BACK TO THE SEEDING INJUSTICE< No choice but to reminisce some more. The Boise State women’s basketball team would have played in the NCAA Tournament over the weekend, if there was one. Well, it was one year ago today that, despite an absurdly low No. 13 seed in the women’s tournament that forced them to play on Oregon State’s home floor, the Broncos almost pulled off the shocker. Senior Marta Hermida, who led Boise State with 22 points, dropped in two free throws for a four-point lead with 17 seconds left in regulation. But a strange confluence of events allowed the Beavers to get it to OT, where former Idaho Gatorade Player of the Year Destiny Slocum hit a couple crucial lay-ins to get OSU over the top in an 80-75 win. Boise State, who finished 28-5, drew the low seed despite an RPI of 39. MR. AND MRS. ANTHONY DRMIC

Because we need this type of news today, a tip of the cap to Anthony Drmic, who married his fiancée, Jenna, on Sunday in a small ceremony in Australia (presumably a gathering of 10 people or less). Drmic just finished his fourth season with the Adelaide 36ers in the National Basketball League in Australia, averaging a career-high 10.6 points per game. He’s Boise State’s second-leading all-time scorer with 1,942 points, ending his career two points behind Tanoka Beard in 2016.

This Day In Sports…brought to you by COMMERCIAL TIRE…keeping you and your family on the road.

March 23, 2014: Wichita State, the first team ever to start a college basketball season 35-0, sees its undefeated run come to an end in a 78-76 loss to Kentucky in the round of 32 at the NCAA Tournament. It was the Shockers’ first loss since a Cinderella run to the Final Four the year before. The Wildcats, who had beaten Boise State 70-55 three months earlier, did it with one of John Calipari’s one-and-done teams on the floor. Two UK players, Julius Randle and James Young, would be picked in the first round of the NBA Draft that June.

(Tom Scott hosts the Scott Slant segment during the football season on KTVB’s Sunday Sports Extra and anchors five sports segments each weekday on 93.1 FM KTIK. He also served as color commentator on KTVB’s telecasts of Boise State football for 14 seasons.)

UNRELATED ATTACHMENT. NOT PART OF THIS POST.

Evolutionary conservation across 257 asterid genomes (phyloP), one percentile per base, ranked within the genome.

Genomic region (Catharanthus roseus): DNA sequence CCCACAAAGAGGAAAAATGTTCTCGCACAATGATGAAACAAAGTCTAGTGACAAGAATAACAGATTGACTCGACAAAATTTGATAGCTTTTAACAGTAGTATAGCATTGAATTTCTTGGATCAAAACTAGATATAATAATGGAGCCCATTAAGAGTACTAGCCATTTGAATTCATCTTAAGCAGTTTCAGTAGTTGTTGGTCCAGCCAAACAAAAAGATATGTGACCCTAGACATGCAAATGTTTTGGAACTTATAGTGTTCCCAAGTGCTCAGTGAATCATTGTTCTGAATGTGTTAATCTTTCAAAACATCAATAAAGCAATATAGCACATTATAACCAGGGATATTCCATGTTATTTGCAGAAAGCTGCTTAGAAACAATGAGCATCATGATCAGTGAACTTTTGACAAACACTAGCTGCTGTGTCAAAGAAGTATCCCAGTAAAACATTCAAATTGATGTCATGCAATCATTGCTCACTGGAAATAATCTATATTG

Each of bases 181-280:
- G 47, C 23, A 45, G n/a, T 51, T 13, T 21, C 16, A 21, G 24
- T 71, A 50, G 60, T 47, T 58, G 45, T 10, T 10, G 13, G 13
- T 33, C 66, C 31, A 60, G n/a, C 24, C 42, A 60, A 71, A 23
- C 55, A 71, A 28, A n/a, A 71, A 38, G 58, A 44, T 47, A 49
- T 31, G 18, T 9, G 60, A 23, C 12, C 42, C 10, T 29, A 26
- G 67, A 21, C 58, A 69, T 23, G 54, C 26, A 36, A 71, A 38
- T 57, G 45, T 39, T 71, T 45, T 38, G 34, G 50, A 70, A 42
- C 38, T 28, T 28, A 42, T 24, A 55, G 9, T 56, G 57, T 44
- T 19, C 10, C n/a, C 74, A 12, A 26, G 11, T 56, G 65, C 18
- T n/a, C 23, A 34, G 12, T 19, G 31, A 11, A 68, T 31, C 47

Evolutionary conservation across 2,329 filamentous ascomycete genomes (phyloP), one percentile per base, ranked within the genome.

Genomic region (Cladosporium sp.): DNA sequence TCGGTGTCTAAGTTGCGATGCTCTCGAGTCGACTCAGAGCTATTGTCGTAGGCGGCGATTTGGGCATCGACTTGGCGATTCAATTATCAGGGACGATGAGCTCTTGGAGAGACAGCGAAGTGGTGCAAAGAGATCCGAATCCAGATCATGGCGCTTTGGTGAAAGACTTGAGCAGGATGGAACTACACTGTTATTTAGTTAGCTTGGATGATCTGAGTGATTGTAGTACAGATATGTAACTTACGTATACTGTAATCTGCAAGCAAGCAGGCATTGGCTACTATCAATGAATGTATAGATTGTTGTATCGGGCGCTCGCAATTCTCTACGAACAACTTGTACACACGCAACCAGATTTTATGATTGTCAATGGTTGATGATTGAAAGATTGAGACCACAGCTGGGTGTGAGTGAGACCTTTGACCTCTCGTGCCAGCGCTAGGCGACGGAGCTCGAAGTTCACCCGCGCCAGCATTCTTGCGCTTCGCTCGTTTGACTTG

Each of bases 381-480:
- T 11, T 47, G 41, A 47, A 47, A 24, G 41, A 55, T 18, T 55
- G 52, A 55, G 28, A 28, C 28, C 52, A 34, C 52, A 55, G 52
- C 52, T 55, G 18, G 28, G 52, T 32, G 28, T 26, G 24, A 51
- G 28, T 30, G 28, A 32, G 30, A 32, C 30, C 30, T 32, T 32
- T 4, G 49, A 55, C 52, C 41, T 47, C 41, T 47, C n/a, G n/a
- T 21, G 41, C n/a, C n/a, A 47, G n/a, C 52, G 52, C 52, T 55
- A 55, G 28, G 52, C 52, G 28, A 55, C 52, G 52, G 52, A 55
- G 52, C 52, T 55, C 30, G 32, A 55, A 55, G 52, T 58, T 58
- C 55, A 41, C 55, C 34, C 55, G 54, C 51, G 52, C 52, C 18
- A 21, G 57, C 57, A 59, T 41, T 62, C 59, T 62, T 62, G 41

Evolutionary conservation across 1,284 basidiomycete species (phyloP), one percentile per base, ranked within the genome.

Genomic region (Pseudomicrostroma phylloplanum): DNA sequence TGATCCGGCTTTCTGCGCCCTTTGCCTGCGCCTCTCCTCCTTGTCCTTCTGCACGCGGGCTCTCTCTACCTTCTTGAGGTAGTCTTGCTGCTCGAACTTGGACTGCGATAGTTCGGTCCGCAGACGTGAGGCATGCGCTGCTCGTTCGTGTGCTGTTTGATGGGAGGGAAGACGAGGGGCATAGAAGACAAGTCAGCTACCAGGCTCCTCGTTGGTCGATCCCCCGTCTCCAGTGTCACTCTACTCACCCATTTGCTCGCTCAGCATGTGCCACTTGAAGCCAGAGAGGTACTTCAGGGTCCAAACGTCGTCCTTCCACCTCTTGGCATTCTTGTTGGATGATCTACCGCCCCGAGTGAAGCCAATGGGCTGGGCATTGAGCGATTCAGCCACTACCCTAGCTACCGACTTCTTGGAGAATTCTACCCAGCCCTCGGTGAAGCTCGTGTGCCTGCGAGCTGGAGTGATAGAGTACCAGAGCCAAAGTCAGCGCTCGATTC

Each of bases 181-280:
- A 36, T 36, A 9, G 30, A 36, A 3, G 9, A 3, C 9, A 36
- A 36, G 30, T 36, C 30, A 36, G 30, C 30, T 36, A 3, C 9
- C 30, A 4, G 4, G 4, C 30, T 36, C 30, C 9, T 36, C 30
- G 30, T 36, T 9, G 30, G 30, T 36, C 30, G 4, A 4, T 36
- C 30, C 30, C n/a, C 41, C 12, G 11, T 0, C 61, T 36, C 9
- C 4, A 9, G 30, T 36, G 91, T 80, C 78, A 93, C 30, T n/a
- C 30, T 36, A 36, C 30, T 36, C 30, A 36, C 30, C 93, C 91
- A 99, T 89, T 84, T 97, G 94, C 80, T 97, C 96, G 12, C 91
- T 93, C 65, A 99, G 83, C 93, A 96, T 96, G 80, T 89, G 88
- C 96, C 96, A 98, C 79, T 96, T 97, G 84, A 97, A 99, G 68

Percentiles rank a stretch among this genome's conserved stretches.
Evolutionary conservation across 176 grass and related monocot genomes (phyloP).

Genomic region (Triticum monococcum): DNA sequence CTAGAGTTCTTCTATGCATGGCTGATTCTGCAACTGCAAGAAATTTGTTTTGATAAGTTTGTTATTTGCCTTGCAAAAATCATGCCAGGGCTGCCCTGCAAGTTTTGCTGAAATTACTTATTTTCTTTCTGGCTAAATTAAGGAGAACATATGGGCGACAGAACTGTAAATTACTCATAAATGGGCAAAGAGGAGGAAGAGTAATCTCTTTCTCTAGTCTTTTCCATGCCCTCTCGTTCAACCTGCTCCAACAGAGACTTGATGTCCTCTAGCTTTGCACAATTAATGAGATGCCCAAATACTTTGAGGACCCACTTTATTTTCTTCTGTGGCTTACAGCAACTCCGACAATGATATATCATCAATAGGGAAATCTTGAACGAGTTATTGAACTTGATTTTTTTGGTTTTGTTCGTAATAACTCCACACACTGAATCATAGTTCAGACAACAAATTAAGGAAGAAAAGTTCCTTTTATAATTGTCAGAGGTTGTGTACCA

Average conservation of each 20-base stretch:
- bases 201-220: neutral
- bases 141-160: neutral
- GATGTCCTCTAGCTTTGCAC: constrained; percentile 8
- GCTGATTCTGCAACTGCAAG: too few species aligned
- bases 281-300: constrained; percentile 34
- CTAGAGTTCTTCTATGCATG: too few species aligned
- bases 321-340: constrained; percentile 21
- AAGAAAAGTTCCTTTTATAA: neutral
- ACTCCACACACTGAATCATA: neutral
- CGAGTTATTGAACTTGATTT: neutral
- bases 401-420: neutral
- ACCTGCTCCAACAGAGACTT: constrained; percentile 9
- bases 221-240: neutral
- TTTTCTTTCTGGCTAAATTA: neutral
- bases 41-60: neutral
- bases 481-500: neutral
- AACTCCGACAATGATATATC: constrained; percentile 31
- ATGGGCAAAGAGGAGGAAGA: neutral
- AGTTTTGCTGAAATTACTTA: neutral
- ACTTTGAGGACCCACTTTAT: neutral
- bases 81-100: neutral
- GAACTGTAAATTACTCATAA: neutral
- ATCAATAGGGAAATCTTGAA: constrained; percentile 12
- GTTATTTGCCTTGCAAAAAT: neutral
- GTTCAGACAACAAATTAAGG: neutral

Scott Slant sponsor sites:

Hoffman Auto Body


Veterans Plumbing

Maz-Tech Automotive


Commercial Tire


SCOTT SLANT: Early start on a Broncos celebration

Friday, March 20, 2020.

Because I can right now, I’m going to get started early on my recognition of Albertsons Stadium’s 50th anniversary. Every Friday until this craziness blows over (and please hold me to this), I’ll zero in on a memory from what was once known as Bronco Stadium—be it green turf or blue. Today, why not the very first game: September 11, 1970, against Chico State? Boise State was coming off two seasons in the NAIA, its first two campaigns as a four-year school, going a combined 17-3. Coach Tony Knap’s offense had already evolved into an ahead-of-its-time, crowd-pleasing show, and the Broncos routed the Wildcats, a respected team from the Far West Conference, 49-14. The grand opening drew a near-capacity crowd of 14,028 fans (only the west side of the new stadium had an upper deck).


Chris Low of created a 64-team NCAA Tournament-style FBS football bracket this week, and Boise State is in it. But not where you might think. Low bases it on ESPN’s Football Power Index. The Broncos are all the way down at No. 51 on that list, so Low tabs them as a No. 13 seed. Boise State is the only Mountain West team in the field, and the only other Group of 5 teams—four of them—are all from the American. He projects Boise State to lose to fourth-seeded Auburn in the first round. The mythical national championship game? Ohio State 35, Georgia 31. Mark Schlabach is the one who compiles ESPN’s “Way Too Early Top 25,” and he has Boise State at No. 19.


Boise State athletic director Curt Apsey on Thursday (remotely) held his first news conference since the sports world was rocked just over a week ago. Apsey said the university has tested some student-athletes for the coronavirus. “Not a big number,” he said, noting that all tests have come back negative. Apsey said discussions have already begun concerning the Broncos’ spring athletes who have lost a year of eligibility. There’s a sense of urgency to figure this thing out, and the NCAA is working on it. Apsey is heartbroken for Boise State’s winter sports athletes who saw things stop on a dime—and for the seniors who saw their careers suddenly end. He likened it to the football team’s experience when the First Responder Bowl was cancelled during the first quarter in December, 2018.


There was a lot of baseball left to play, and this could have changed after the Mountain West schedule. But Boise State’s abbreviated return to the diamond ended with an NCAA RPI of 148, putting the Broncos in the upper half of Division I. Boise State ranked ahead of seven schools that have combined for 14 national championships, including four-time winner Cal State Fullerton. The 9-5 Broncos also placed higher than 10 schools from Power 5 conferences. They had the second-highest winning percentage in the conference behind New Mexico. Not bad for a team that was a unanimous preseason last-place pick in the Mountain West.


College of Idaho never had a chance to finish its quest for a national championship, but the Coyotes’ Colby Blaine had done enough before the shutdown to be named NAIA Division II Men’s Basketball Coach of the Year on Thursday. Blaine led the Yotes to a 31-3 record in just his second season as coach, with a school-record 25-game winning streak to carry into next season. C of I’s Talon Pinckney, the former Centennial Patriot, was named a first-team All-American for the second straight year. Pinckney is the Yotes’ first-ever back-to-back first-teamer. He’s the only player in C of I history to record 1,000 points, 500 assists and 200 steals in a career. Nate Bruneel, the one-time Rocky Mountain Grizzly, was an honorable mention All-American.